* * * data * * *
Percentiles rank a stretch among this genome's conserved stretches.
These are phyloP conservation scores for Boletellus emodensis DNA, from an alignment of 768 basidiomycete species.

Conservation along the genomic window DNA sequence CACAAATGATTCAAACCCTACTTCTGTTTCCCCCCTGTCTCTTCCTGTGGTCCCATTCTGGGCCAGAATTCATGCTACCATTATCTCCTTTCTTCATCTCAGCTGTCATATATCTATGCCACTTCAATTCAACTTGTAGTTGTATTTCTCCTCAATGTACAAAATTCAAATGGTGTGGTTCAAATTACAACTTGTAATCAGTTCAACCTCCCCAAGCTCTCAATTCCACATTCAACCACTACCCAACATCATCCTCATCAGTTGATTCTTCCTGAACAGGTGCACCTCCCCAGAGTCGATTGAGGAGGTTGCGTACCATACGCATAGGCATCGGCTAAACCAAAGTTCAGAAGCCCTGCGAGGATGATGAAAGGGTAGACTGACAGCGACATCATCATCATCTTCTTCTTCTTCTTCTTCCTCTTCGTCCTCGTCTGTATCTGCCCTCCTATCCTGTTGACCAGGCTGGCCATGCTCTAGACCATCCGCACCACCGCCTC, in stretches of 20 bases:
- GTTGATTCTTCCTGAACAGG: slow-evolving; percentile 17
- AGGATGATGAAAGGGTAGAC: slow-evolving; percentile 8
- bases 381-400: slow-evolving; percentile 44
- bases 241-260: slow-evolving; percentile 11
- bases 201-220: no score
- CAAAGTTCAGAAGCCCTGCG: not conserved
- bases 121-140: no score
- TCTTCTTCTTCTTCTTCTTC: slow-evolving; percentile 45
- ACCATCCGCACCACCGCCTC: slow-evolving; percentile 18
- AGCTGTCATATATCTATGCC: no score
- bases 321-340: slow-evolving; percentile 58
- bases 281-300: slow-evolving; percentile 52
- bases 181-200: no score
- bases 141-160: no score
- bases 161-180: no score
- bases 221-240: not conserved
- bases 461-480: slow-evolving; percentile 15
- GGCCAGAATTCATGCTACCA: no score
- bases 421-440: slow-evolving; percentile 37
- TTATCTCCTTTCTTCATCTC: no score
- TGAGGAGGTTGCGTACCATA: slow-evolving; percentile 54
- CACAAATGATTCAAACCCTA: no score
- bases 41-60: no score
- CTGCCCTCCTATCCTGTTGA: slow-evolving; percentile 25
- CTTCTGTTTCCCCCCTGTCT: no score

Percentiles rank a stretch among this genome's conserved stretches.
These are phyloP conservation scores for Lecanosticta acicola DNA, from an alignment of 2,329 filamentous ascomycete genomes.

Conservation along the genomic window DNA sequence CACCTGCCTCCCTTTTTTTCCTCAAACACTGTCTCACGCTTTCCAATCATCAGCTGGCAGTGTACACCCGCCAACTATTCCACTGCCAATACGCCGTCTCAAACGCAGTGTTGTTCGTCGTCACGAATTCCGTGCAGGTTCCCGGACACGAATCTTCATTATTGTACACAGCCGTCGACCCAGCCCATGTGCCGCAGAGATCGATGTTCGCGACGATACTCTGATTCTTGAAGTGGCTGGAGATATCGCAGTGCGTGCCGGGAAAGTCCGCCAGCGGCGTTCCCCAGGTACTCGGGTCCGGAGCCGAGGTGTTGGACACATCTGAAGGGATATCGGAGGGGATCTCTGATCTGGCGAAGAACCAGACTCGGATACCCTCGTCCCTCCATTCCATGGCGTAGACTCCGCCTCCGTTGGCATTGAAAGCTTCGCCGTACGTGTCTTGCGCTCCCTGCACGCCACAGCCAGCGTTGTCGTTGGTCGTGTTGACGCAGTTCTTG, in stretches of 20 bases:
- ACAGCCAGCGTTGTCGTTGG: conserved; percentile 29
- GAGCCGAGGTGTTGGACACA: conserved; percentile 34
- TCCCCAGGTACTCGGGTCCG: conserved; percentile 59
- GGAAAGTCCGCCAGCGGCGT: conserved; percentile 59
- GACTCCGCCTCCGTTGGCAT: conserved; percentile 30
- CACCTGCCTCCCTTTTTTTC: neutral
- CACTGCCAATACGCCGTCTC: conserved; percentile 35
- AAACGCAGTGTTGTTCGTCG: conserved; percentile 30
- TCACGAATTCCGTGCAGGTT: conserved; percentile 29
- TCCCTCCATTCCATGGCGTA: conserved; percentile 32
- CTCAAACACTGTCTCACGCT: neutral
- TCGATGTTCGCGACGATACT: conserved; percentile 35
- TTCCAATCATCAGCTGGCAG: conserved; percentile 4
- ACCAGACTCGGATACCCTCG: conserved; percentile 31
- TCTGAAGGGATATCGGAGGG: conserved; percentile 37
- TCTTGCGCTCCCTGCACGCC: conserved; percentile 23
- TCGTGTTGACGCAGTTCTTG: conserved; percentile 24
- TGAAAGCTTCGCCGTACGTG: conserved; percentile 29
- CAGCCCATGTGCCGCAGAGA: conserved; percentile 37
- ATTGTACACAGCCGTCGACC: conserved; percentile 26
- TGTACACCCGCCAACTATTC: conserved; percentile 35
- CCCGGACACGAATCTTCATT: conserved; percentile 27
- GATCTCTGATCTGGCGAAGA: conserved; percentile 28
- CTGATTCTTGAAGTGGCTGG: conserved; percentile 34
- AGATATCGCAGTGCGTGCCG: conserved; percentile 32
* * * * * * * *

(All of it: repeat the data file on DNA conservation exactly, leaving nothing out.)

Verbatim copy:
Percentiles rank a stretch among this genome's conserved stretches.
These are phyloP conservation scores for Boletellus emodensis DNA, from an alignment of 768 basidiomycete species.

Conservation along the genomic window DNA sequence CACAAATGATTCAAACCCTACTTCTGTTTCCCCCCTGTCTCTTCCTGTGGTCCCATTCTGGGCCAGAATTCATGCTACCATTATCTCCTTTCTTCATCTCAGCTGTCATATATCTATGCCACTTCAATTCAACTTGTAGTTGTATTTCTCCTCAATGTACAAAATTCAAATGGTGTGGTTCAAATTACAACTTGTAATCAGTTCAACCTCCCCAAGCTCTCAATTCCACATTCAACCACTACCCAACATCATCCTCATCAGTTGATTCTTCCTGAACAGGTGCACCTCCCCAGAGTCGATTGAGGAGGTTGCGTACCATACGCATAGGCATCGGCTAAACCAAAGTTCAGAAGCCCTGCGAGGATGATGAAAGGGTAGACTGACAGCGACATCATCATCATCTTCTTCTTCTTCTTCTTCCTCTTCGTCCTCGTCTGTATCTGCCCTCCTATCCTGTTGACCAGGCTGGCCATGCTCTAGACCATCCGCACCACCGCCTC, in stretches of 20 bases:
- GTTGATTCTTCCTGAACAGG: slow-evolving; percentile 17
- AGGATGATGAAAGGGTAGAC: slow-evolving; percentile 8
- bases 381-400: slow-evolving; percentile 44
- bases 241-260: slow-evolving; percentile 11
- bases 201-220: no score
- CAAAGTTCAGAAGCCCTGCG: not conserved
- bases 121-140: no score
- TCTTCTTCTTCTTCTTCTTC: slow-evolving; percentile 45
- ACCATCCGCACCACCGCCTC: slow-evolving; percentile 18
- AGCTGTCATATATCTATGCC: no score
- bases 321-340: slow-evolving; percentile 58
- bases 281-300: slow-evolving; percentile 52
- bases 181-200: no score
- bases 141-160: no score
- bases 161-180: no score
- bases 221-240: not conserved
- bases 461-480: slow-evolving; percentile 15
- GGCCAGAATTCATGCTACCA: no score
- bases 421-440: slow-evolving; percentile 37
- TTATCTCCTTTCTTCATCTC: no score
- TGAGGAGGTTGCGTACCATA: slow-evolving; percentile 54
- CACAAATGATTCAAACCCTA: no score
- bases 41-60: no score
- CTGCCCTCCTATCCTGTTGA: slow-evolving; percentile 25
- CTTCTGTTTCCCCCCTGTCT: no score

Percentiles rank a stretch among this genome's conserved stretches.
These are phyloP conservation scores for Lecanosticta acicola DNA, from an alignment of 2,329 filamentous ascomycete genomes.

Conservation along the genomic window DNA sequence CACCTGCCTCCCTTTTTTTCCTCAAACACTGTCTCACGCTTTCCAATCATCAGCTGGCAGTGTACACCCGCCAACTATTCCACTGCCAATACGCCGTCTCAAACGCAGTGTTGTTCGTCGTCACGAATTCCGTGCAGGTTCCCGGACACGAATCTTCATTATTGTACACAGCCGTCGACCCAGCCCATGTGCCGCAGAGATCGATGTTCGCGACGATACTCTGATTCTTGAAGTGGCTGGAGATATCGCAGTGCGTGCCGGGAAAGTCCGCCAGCGGCGTTCCCCAGGTACTCGGGTCCGGAGCCGAGGTGTTGGACACATCTGAAGGGATATCGGAGGGGATCTCTGATCTGGCGAAGAACCAGACTCGGATACCCTCGTCCCTCCATTCCATGGCGTAGACTCCGCCTCCGTTGGCATTGAAAGCTTCGCCGTACGTGTCTTGCGCTCCCTGCACGCCACAGCCAGCGTTGTCGTTGGTCGTGTTGACGCAGTTCTTG, in stretches of 20 bases:
- ACAGCCAGCGTTGTCGTTGG: conserved; percentile 29
- GAGCCGAGGTGTTGGACACA: conserved; percentile 34
- TCCCCAGGTACTCGGGTCCG: conserved; percentile 59
- GGAAAGTCCGCCAGCGGCGT: conserved; percentile 59
- GACTCCGCCTCCGTTGGCAT: conserved; percentile 30
- CACCTGCCTCCCTTTTTTTC: neutral
- CACTGCCAATACGCCGTCTC: conserved; percentile 35
- AAACGCAGTGTTGTTCGTCG: conserved; percentile 30
- TCACGAATTCCGTGCAGGTT: conserved; percentile 29
- TCCCTCCATTCCATGGCGTA: conserved; percentile 32
- CTCAAACACTGTCTCACGCT: neutral
- TCGATGTTCGCGACGATACT: conserved; percentile 35
- TTCCAATCATCAGCTGGCAG: conserved; percentile 4
- ACCAGACTCGGATACCCTCG: conserved; percentile 31
- TCTGAAGGGATATCGGAGGG: conserved; percentile 37
- TCTTGCGCTCCCTGCACGCC: conserved; percentile 23
- TCGTGTTGACGCAGTTCTTG: conserved; percentile 24
- TGAAAGCTTCGCCGTACGTG: conserved; percentile 29
- CAGCCCATGTGCCGCAGAGA: conserved; percentile 37
- ATTGTACACAGCCGTCGACC: conserved; percentile 26
- TGTACACCCGCCAACTATTC: conserved; percentile 35
- CCCGGACACGAATCTTCATT: conserved; percentile 27
- GATCTCTGATCTGGCGAAGA: conserved; percentile 28
- CTGATTCTTGAAGTGGCTGG: conserved; percentile 34
- AGATATCGCAGTGCGTGCCG: conserved; percentile 32